Nurses’ student debt should be cleared after 10 years of service to tackle the drop-out crisis taking place in the NHS, a think tank has urged the government.
A new analysis published today by the Nuffield Trust has laid bare the scale of staff and student attrition, and has called for radical reform to try and curb the number of nurses withdrawing from courses.
Looking at more than 190,000 student records across the UK, the Nuffield Trust has put together a comprehensive overview of attrition rates across clinical pathways, including in training, post-qualification and into the first few years of work.
It found that, between 2014 and 2020, one in eight nursing students dropped out before finishing their degree in both England and Wales, compared with one in six in Scotland and one in 26 in Northern Ireland.
Meanwhile, it revealed that one in 14 UK nursing graduates do not begin a career as a nurse after graduating, compared to one in nine midwifery graduates.
“Our proposal to write off student debt is affordable, credible and could be implemented straight away”
The think tank’s analysis of attrition in the early career phase found that one in five nurses in England leave NHS hospital and community settings within two years. This is broadly twice the level seen for midwives.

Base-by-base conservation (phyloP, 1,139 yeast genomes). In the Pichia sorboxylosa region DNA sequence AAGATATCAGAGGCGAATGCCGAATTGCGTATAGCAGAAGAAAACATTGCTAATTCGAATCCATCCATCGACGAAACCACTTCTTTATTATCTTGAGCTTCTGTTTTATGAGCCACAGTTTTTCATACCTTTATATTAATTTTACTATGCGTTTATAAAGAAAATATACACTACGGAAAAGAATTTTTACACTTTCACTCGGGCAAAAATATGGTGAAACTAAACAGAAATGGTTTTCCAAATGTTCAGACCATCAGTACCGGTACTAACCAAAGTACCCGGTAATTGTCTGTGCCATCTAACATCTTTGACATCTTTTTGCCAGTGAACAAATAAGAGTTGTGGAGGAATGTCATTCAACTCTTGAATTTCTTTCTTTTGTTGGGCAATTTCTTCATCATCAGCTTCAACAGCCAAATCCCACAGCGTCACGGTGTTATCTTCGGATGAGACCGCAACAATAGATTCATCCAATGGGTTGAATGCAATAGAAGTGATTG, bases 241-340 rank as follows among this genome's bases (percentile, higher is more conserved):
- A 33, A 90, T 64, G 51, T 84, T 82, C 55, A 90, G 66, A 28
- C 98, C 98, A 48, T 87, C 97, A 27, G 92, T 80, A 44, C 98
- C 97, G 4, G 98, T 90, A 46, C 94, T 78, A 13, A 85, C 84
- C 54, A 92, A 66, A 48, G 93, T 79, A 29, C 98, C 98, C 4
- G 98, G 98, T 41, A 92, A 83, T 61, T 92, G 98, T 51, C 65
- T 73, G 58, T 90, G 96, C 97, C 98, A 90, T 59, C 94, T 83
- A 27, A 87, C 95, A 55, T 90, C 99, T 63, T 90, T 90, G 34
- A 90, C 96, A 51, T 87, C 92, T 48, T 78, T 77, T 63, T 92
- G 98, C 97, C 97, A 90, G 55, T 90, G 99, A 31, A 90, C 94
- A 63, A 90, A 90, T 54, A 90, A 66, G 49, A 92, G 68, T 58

It noted that the annual leaving rate in the first two years remained the same until five years from joining the NHS, but after that it flattened out.
The report argued that fixing leaks in the domestic staff pipeline would have an immediate impact on the number of clinicians in the NHS.
As such, the Nuffield Trust has called on the government to implement “bold policy making” to try and curb attrition rates in nurse training and in the early career stages.
A policy which authors of the report concluded was the most compelling, and argued should be an immediate priority for the current government, was a loans forgiveness scheme which would eventually wipe nurses’ student debt.
They said that the scheme, which was outlined in an accompanying paper to the report, should be made available to the roughly 28,000 nurses, midwives and allied health professionals (AHPs) joining eligible public services each year.
The policy involves gradually writing off outstanding student debt – which currently averages around £48,000 per nurse – over a set number of years in exchange for staying in a public sector health service.
For example, debt could be reduced by 30% after three years of service, 70% after seven years and written off completely after 10 years, in recognition of workers’ contribution to public sector services.
Report author and Nuffield Trust senior fellow, Dr Billy Palmer, said: “These high drop-out rates are in nobody’s interest: they’re wasteful for the taxpayer, often distressing for the students and staff who leave, stressful for the staff left behind, and ultimately erode the NHS’s ability to deliver safe and high-quality care.
“Simply ploughing more staff into training without thinking either about why they leave, or what might tempt them to stay, is enormously short-sighted.”
Dr Palmer noted that government targets to increase clinical training places, as outlined in the NHS Long Term Workforce Plan, “must be accompanied by a realistic plan to encourage staff to stay and reward them for doing so”.